Saturday, May 17, 2008

NASA and Congress sacrifice radiation shielding flexibility by removing dry landing hardware

As money at federal budget time comes down to crunch time in House Appropriations, 500 kilos of dead weight and an unecessary need to establish the credibility of the timeline as a selling point for NASA, the Program has been forced to abandon dry land landings for Orion Block One.

It's back to splashdowns, and a forced long-term cost-per-mission is squeezed into the "out years" of the program by the Will of Almighty Congress. Penny-wise and pound foolish, the mission directorates congressional liasons have made safety a more difficult problem for engineers, and ultimately more expensive.

Forcing a larger cost into the out years for a micro-managed short-term "gain" is congressional traditional, however, and like it or not, NASA - just like every federal agency - is a "Creature of Congress."

In the long run, dropping 500 kilos from Orion's design will save the future timeline only at its very beginning, in 2015. Future safety delays, future "Hydrogen Summers," will delay missions in an out year domino effect. If NASA has learned anything from the long Space Shuttle experiment, that should be obvious.

Cost to the Department of Defense for what is essentially Sea Search and Rescue may or may not be a hidden cost to future taxpayers, but dependence made into a necessity, and sacrificing an advance into precision terra firma landings never a feature of NASA capsule-type missions, but a staple of Soviet/Russian missions for almost fifty years is deliberate ignorance.

The most important reason for NASA not to abandon what appears to a clever congressional staff to be merely 500 kilos of "dead weight" is not so obvious and not so easy to communicate in budget hearings.

If only Congress bothered to read the carefully written, easy to follow reports on deep space radiation hazards so carefully and respectfully laid out by the National Academies in two recent reports commissioned by NASA.

That 500 kilos of "dead weight" was integral to flexibility vehicle designers will now be forced to part with in accounting for essential shielding against Galactic Cosmic Rays and Solar Particle Events.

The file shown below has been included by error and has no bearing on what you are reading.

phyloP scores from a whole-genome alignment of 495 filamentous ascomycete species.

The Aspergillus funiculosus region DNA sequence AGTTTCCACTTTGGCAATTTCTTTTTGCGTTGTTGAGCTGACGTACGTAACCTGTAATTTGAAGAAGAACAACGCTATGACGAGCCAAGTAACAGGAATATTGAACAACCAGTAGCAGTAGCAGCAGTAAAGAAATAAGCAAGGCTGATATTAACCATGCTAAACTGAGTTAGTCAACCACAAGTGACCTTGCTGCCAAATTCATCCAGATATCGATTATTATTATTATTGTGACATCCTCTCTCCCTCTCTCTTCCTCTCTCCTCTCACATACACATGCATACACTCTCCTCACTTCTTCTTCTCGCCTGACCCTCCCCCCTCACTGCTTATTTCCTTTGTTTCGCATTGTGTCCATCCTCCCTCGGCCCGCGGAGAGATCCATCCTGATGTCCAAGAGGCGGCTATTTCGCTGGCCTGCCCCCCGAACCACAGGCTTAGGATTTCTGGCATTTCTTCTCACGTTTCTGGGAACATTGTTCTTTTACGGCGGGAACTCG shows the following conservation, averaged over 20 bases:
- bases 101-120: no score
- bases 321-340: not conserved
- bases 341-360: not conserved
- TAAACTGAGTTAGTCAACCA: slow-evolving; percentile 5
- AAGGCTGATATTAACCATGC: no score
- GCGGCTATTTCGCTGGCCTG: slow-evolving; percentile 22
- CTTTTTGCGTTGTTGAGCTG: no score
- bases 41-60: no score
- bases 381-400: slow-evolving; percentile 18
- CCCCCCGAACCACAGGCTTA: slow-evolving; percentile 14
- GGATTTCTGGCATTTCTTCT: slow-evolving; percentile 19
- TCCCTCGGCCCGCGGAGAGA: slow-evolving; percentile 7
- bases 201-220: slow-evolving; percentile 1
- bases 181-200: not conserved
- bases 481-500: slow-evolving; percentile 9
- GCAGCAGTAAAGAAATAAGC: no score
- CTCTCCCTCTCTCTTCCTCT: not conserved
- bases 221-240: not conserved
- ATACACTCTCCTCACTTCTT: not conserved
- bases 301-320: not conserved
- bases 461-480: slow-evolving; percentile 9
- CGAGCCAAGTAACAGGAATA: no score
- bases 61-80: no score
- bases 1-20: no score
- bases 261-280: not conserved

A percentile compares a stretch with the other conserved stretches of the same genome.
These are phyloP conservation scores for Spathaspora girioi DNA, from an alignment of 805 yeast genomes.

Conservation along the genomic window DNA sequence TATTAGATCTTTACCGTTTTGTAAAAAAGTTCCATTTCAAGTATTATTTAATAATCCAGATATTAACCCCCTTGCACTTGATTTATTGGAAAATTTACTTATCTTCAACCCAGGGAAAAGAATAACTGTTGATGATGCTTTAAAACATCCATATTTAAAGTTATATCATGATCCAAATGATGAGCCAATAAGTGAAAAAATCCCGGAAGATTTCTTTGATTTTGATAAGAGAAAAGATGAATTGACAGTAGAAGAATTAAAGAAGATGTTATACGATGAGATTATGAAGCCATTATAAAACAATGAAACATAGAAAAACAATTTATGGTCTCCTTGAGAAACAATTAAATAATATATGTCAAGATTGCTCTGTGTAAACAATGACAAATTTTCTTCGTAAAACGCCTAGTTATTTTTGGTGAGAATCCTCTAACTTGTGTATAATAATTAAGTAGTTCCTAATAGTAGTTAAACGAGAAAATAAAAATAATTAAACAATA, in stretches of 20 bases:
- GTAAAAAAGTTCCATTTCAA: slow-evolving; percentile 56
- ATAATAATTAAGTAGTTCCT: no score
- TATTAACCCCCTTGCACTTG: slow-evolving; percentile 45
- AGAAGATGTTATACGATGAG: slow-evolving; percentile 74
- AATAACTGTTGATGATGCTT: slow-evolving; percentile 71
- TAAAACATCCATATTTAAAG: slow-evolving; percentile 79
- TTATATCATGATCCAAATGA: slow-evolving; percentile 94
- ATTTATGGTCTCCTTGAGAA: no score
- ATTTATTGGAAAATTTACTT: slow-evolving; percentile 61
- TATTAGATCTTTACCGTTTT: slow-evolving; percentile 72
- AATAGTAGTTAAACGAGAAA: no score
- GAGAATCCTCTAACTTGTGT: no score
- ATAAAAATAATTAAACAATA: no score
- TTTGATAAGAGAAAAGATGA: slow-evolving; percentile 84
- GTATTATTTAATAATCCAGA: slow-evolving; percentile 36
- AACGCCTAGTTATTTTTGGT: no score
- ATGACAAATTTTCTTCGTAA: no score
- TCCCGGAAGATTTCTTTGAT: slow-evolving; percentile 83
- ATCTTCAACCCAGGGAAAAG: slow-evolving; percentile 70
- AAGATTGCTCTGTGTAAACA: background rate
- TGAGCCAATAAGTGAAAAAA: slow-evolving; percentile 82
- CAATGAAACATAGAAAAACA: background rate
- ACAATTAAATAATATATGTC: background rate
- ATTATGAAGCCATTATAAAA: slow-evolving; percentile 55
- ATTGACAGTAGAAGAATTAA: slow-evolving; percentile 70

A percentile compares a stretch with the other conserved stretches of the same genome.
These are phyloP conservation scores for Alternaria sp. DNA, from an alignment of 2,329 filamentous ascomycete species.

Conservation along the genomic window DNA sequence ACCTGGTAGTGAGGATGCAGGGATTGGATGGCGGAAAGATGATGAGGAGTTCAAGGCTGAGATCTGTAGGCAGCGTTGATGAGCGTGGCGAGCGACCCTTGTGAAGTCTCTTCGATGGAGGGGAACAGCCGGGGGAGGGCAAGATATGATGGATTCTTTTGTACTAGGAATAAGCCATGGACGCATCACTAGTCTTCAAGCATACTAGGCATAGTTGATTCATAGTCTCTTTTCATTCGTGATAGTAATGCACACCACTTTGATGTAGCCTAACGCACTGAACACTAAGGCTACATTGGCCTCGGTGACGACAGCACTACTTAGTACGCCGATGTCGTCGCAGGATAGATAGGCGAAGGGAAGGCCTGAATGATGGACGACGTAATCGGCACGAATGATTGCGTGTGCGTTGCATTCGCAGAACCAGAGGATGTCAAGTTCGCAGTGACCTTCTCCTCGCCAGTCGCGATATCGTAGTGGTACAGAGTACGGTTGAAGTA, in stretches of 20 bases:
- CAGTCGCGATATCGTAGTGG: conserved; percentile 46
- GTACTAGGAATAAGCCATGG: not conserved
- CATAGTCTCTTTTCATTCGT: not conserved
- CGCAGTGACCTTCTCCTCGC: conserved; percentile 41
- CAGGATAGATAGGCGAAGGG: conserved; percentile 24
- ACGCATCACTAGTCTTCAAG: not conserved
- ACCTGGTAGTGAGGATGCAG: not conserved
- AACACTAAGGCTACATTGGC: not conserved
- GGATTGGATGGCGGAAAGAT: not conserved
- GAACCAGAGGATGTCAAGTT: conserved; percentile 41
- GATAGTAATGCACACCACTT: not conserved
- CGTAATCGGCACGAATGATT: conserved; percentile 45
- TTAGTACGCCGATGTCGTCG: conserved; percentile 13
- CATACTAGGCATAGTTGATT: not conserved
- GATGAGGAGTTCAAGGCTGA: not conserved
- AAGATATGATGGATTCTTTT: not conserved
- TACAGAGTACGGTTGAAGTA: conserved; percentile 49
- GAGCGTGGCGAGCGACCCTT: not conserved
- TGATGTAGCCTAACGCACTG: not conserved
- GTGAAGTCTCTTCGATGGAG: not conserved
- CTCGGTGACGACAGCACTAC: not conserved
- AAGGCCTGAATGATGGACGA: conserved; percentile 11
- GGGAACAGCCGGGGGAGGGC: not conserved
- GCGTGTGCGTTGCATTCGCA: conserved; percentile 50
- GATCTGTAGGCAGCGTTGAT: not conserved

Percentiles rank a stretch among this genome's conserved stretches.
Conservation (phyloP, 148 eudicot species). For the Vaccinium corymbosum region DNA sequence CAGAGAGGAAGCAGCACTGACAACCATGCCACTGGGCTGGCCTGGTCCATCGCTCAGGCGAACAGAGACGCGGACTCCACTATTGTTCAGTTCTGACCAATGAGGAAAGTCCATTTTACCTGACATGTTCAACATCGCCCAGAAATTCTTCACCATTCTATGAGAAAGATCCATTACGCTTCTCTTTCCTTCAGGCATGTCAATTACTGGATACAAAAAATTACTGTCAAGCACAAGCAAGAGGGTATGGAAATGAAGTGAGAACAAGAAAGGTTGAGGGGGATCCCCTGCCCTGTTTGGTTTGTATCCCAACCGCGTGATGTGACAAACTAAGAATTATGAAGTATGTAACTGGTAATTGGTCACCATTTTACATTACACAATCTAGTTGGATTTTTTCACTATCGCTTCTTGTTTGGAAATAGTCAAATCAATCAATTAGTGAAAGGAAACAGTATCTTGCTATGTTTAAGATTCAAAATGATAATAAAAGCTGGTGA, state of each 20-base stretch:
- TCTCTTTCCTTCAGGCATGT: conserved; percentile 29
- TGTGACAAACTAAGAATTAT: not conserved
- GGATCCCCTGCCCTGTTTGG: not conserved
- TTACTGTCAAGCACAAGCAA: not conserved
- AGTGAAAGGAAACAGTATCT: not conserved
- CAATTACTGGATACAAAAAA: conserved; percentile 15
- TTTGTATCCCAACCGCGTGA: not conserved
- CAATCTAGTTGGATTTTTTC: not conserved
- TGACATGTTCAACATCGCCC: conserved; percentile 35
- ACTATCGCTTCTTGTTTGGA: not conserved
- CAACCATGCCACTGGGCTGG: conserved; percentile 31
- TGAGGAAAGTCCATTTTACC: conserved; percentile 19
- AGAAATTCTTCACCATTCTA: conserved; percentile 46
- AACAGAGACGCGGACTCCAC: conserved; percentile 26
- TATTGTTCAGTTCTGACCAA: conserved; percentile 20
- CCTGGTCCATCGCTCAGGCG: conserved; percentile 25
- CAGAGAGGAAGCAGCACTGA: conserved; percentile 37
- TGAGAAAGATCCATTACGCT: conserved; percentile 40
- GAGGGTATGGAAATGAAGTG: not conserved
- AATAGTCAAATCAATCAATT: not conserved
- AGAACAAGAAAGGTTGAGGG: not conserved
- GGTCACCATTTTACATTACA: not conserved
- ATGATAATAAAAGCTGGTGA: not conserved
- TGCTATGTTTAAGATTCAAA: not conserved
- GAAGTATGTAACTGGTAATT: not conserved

In two well-crafted, peer-reviewed studies the National Academies repeated an generous allowance given designers of the Constellation's Altair lunar lander and Orion CEV to incorporate shielding into the placement of components in the very design of those vehicles.

NASA safety protocol allows an astronaut only a 3 percent probability, over the course of that individual's lifetime, of "Radiation Exposure Induced Death," or REID. Even when incorporating shielding into the design of Orion's components and hull, a nominal trip to Mars guarantees a greater than 3 percent probability, over the course of a Human lifetime, of REID.

That assessment by the National Academies made brief headlines when their latest report, in draft form, was made public at the beginning of this year's budget rounds. The news about Mars being outside the REID protocols was highlighted while similarly nominal trips to the Moon being within those same safety demands did not.

Either way, testimony blasting NASA for having any kind of manned program whatsoever, and in favor of JPL's ground-pounding vision of pure robotics, quickly absorbed the National Academies circumspect report. Apparently neither congressional staff or NASA's lobbyists had time to read their important report.

With the loss of shielding flexibility, design difficulties and safety demands will make the timeline less credible, and not more. In the end, it will make for either a more dangerous Orion, future Liberty Bell Sevens, or, more likely, the addition of another 500 kilos of aluminum inside and outside the Orion command module - without the ability to land on dry ground.

No comments: